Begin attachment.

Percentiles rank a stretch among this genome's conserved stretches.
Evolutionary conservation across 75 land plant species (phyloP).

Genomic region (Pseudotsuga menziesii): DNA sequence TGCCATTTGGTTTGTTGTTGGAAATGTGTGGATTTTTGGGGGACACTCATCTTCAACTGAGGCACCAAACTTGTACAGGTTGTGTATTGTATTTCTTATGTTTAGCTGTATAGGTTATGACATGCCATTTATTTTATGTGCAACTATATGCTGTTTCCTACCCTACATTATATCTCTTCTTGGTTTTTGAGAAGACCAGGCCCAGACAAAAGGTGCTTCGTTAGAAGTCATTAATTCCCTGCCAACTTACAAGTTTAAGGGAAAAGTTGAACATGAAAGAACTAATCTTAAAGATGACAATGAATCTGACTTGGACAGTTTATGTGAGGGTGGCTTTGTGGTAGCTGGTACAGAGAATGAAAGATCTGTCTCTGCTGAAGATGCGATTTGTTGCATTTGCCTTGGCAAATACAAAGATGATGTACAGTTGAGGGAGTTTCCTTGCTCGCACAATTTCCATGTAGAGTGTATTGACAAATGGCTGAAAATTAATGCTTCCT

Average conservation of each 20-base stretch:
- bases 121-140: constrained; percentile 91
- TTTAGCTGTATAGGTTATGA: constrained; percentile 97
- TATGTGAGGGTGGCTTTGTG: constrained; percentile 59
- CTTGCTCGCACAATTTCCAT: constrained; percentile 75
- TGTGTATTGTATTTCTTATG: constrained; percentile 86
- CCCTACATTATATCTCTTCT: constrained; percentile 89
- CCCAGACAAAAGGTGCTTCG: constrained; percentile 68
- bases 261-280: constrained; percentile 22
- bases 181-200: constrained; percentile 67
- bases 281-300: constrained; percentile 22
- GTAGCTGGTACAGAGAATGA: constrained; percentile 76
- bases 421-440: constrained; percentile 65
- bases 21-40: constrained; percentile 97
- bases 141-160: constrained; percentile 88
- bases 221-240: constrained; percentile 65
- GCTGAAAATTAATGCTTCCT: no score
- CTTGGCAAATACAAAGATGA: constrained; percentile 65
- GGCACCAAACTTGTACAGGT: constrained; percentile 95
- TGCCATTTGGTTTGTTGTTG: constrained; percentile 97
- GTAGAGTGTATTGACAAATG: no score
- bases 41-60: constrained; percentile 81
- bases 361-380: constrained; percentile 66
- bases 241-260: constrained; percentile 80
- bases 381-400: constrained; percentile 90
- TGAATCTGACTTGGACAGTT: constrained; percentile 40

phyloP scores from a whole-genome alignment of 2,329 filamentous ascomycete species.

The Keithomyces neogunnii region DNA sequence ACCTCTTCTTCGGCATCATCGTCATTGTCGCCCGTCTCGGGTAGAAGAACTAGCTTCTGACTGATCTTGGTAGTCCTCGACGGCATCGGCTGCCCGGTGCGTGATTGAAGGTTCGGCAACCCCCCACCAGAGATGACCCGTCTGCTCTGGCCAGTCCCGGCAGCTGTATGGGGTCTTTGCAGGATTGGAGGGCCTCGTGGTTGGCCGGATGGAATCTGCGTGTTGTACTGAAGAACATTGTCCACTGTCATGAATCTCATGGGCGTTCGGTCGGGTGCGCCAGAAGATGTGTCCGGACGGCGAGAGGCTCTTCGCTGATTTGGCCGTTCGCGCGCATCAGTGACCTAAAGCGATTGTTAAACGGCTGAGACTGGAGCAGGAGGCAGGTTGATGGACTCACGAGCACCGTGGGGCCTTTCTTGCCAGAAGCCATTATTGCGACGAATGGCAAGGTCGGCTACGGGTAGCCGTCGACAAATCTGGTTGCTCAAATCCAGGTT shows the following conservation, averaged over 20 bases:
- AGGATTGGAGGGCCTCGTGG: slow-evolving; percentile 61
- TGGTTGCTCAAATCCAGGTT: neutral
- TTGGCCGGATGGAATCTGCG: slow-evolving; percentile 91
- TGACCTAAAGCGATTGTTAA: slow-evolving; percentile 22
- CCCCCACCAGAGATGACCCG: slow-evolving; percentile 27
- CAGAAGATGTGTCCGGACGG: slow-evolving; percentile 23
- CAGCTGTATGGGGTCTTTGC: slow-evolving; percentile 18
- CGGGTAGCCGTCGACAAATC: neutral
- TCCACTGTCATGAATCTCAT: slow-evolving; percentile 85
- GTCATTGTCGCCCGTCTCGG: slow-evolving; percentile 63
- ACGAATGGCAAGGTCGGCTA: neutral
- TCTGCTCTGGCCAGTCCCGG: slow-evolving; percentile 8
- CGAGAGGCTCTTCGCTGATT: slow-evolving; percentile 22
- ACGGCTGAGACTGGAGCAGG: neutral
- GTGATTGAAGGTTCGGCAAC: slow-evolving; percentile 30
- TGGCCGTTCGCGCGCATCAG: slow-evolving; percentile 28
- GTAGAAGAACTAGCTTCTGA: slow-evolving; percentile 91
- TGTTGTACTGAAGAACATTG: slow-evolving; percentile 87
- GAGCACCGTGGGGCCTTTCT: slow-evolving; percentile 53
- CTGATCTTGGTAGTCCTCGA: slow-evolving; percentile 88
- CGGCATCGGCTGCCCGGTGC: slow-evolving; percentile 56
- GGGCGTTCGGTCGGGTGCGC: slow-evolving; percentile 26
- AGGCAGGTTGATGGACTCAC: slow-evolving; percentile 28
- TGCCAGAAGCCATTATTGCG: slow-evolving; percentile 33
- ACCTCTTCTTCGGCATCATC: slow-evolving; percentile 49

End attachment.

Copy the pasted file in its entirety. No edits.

Percentiles rank a stretch among this genome's conserved stretches.
Evolutionary conservation across 75 land plant species (phyloP).

Genomic region (Pseudotsuga menziesii): DNA sequence TGCCATTTGGTTTGTTGTTGGAAATGTGTGGATTTTTGGGGGACACTCATCTTCAACTGAGGCACCAAACTTGTACAGGTTGTGTATTGTATTTCTTATGTTTAGCTGTATAGGTTATGACATGCCATTTATTTTATGTGCAACTATATGCTGTTTCCTACCCTACATTATATCTCTTCTTGGTTTTTGAGAAGACCAGGCCCAGACAAAAGGTGCTTCGTTAGAAGTCATTAATTCCCTGCCAACTTACAAGTTTAAGGGAAAAGTTGAACATGAAAGAACTAATCTTAAAGATGACAATGAATCTGACTTGGACAGTTTATGTGAGGGTGGCTTTGTGGTAGCTGGTACAGAGAATGAAAGATCTGTCTCTGCTGAAGATGCGATTTGTTGCATTTGCCTTGGCAAATACAAAGATGATGTACAGTTGAGGGAGTTTCCTTGCTCGCACAATTTCCATGTAGAGTGTATTGACAAATGGCTGAAAATTAATGCTTCCT

Average conservation of each 20-base stretch:
- bases 121-140: constrained; percentile 91
- TTTAGCTGTATAGGTTATGA: constrained; percentile 97
- TATGTGAGGGTGGCTTTGTG: constrained; percentile 59
- CTTGCTCGCACAATTTCCAT: constrained; percentile 75
- TGTGTATTGTATTTCTTATG: constrained; percentile 86
- CCCTACATTATATCTCTTCT: constrained; percentile 89
- CCCAGACAAAAGGTGCTTCG: constrained; percentile 68
- bases 261-280: constrained; percentile 22
- bases 181-200: constrained; percentile 67
- bases 281-300: constrained; percentile 22
- GTAGCTGGTACAGAGAATGA: constrained; percentile 76
- bases 421-440: constrained; percentile 65
- bases 21-40: constrained; percentile 97
- bases 141-160: constrained; percentile 88
- bases 221-240: constrained; percentile 65
- GCTGAAAATTAATGCTTCCT: no score
- CTTGGCAAATACAAAGATGA: constrained; percentile 65
- GGCACCAAACTTGTACAGGT: constrained; percentile 95
- TGCCATTTGGTTTGTTGTTG: constrained; percentile 97
- GTAGAGTGTATTGACAAATG: no score
- bases 41-60: constrained; percentile 81
- bases 361-380: constrained; percentile 66
- bases 241-260: constrained; percentile 80
- bases 381-400: constrained; percentile 90
- TGAATCTGACTTGGACAGTT: constrained; percentile 40

phyloP scores from a whole-genome alignment of 2,329 filamentous ascomycete species.

The Keithomyces neogunnii region DNA sequence ACCTCTTCTTCGGCATCATCGTCATTGTCGCCCGTCTCGGGTAGAAGAACTAGCTTCTGACTGATCTTGGTAGTCCTCGACGGCATCGGCTGCCCGGTGCGTGATTGAAGGTTCGGCAACCCCCCACCAGAGATGACCCGTCTGCTCTGGCCAGTCCCGGCAGCTGTATGGGGTCTTTGCAGGATTGGAGGGCCTCGTGGTTGGCCGGATGGAATCTGCGTGTTGTACTGAAGAACATTGTCCACTGTCATGAATCTCATGGGCGTTCGGTCGGGTGCGCCAGAAGATGTGTCCGGACGGCGAGAGGCTCTTCGCTGATTTGGCCGTTCGCGCGCATCAGTGACCTAAAGCGATTGTTAAACGGCTGAGACTGGAGCAGGAGGCAGGTTGATGGACTCACGAGCACCGTGGGGCCTTTCTTGCCAGAAGCCATTATTGCGACGAATGGCAAGGTCGGCTACGGGTAGCCGTCGACAAATCTGGTTGCTCAAATCCAGGTT shows the following conservation, averaged over 20 bases:
- AGGATTGGAGGGCCTCGTGG: slow-evolving; percentile 61
- TGGTTGCTCAAATCCAGGTT: neutral
- TTGGCCGGATGGAATCTGCG: slow-evolving; percentile 91
- TGACCTAAAGCGATTGTTAA: slow-evolving; percentile 22
- CCCCCACCAGAGATGACCCG: slow-evolving; percentile 27
- CAGAAGATGTGTCCGGACGG: slow-evolving; percentile 23
- CAGCTGTATGGGGTCTTTGC: slow-evolving; percentile 18
- CGGGTAGCCGTCGACAAATC: neutral
- TCCACTGTCATGAATCTCAT: slow-evolving; percentile 85
- GTCATTGTCGCCCGTCTCGG: slow-evolving; percentile 63
- ACGAATGGCAAGGTCGGCTA: neutral
- TCTGCTCTGGCCAGTCCCGG: slow-evolving; percentile 8
- CGAGAGGCTCTTCGCTGATT: slow-evolving; percentile 22
- ACGGCTGAGACTGGAGCAGG: neutral
- GTGATTGAAGGTTCGGCAAC: slow-evolving; percentile 30
- TGGCCGTTCGCGCGCATCAG: slow-evolving; percentile 28
- GTAGAAGAACTAGCTTCTGA: slow-evolving; percentile 91
- TGTTGTACTGAAGAACATTG: slow-evolving; percentile 87
- GAGCACCGTGGGGCCTTTCT: slow-evolving; percentile 53
- CTGATCTTGGTAGTCCTCGA: slow-evolving; percentile 88
- CGGCATCGGCTGCCCGGTGC: slow-evolving; percentile 56
- GGGCGTTCGGTCGGGTGCGC: slow-evolving; percentile 26
- AGGCAGGTTGATGGACTCAC: slow-evolving; percentile 28
- TGCCAGAAGCCATTATTGCG: slow-evolving; percentile 33
- ACCTCTTCTTCGGCATCATC: slow-evolving; percentile 49